Gender Reveal Party – Update 1


In my abstract, I wrote that I intended to create a metaphysical and epistemological model to systematically unify queer identities, but over the last few months, I’ve substantially adjusted the goals of this project. The more I’ve learned about the metaphysics (not to mention the politics) of gender and sexual orientation, the less comfortable I am attempting to unify them with a philosophical model. The factors which cause different people to embrace or reject a ‘queer’ identity are so personal and so diverse that it would be very easy to do harm with a model that claims to be definitive, and as such I don’t feel comfortable doing that work at this time. Rather than attempting to propose a comprehensive model, I will tackle a series of smaller questions which strike me as particularly interesting and important, and which together reveal the fascinating relationship between the metaphysical nature of gender, the conversations we use to understand and reinforce it, and the ethics of the role it should play in our lives.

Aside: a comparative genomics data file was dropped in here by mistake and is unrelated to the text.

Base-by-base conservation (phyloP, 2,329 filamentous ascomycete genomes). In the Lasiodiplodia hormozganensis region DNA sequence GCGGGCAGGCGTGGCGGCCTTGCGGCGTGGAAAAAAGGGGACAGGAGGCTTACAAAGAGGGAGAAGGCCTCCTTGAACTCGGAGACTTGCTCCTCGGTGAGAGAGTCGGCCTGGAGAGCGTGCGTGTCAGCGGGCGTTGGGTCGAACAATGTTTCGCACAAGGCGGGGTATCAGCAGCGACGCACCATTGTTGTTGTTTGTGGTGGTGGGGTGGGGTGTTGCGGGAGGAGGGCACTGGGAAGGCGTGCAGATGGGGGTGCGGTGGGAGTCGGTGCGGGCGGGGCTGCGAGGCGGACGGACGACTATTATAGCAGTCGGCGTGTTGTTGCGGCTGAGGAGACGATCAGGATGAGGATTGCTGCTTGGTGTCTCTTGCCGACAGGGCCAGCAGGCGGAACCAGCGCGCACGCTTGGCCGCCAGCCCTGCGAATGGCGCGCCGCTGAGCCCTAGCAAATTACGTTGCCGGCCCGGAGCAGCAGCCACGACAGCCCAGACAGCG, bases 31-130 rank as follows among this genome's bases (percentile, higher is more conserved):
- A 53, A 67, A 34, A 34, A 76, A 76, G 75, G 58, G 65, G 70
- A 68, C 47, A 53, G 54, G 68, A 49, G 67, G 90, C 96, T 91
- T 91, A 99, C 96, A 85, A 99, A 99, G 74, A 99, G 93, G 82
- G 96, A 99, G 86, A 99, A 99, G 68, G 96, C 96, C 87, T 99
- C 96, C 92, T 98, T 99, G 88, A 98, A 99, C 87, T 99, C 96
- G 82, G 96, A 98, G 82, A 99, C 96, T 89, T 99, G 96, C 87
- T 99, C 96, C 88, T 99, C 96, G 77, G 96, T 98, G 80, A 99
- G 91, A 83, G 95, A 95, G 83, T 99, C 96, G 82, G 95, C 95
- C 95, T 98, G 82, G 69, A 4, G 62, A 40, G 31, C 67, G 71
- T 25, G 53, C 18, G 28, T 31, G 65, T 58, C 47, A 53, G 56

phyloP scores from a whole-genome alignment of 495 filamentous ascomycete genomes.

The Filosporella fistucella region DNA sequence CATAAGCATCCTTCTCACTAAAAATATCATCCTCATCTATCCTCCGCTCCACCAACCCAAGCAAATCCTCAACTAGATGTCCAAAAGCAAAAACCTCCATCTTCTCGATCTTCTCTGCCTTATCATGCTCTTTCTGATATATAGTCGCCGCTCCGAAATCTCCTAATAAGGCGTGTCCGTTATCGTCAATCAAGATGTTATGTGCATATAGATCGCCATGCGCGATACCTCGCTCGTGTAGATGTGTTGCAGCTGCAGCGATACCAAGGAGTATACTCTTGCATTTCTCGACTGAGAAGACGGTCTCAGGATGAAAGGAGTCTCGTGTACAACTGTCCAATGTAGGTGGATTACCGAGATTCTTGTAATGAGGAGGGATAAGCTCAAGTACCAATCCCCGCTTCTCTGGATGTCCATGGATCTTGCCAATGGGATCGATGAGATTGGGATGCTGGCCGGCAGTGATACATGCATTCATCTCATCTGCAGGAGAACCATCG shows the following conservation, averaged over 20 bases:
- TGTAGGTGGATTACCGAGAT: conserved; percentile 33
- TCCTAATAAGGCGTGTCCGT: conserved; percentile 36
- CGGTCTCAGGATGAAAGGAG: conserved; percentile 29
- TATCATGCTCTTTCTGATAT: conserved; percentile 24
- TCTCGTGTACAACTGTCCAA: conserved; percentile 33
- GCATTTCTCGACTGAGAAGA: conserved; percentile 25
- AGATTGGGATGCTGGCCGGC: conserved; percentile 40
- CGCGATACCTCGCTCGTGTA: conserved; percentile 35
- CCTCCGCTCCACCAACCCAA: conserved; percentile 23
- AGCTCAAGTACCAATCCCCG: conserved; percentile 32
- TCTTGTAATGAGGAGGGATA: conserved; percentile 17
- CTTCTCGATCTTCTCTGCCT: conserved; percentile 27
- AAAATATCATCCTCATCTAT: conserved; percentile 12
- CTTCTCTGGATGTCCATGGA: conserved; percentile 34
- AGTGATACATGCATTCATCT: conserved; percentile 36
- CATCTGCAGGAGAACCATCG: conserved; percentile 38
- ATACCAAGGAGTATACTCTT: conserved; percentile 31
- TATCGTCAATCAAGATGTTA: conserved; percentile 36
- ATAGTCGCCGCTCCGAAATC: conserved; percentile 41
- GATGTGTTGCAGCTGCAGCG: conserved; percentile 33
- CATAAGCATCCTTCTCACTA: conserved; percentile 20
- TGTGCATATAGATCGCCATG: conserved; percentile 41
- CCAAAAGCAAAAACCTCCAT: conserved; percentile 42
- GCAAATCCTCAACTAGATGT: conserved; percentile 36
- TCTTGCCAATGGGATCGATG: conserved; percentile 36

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LGBTQ&A: Who We Are and How We Know – Abstract

From the nature of self-knowledge to the role of childbearing in society, there are a number of philosophical problems which queer people are uniquely situated to address. Questions which have inspired robust debate in Western philosophy stand at the heart of modern queer experience: What does it mean to know myself? What do we owe each other? How should I value my own happiness? Who am I? My study of LGBTIQ history, along with my own lived experience, has taught me that constructions of heterosexuality affect every aspect of social reality: Friendship, family, labor, love, aging, dying, justice. Nothing escapes the fray. The goal of my research is to propose a new model for understanding queer identity, and to use this model to explore other areas of philosophy through a lens of queer normativity.

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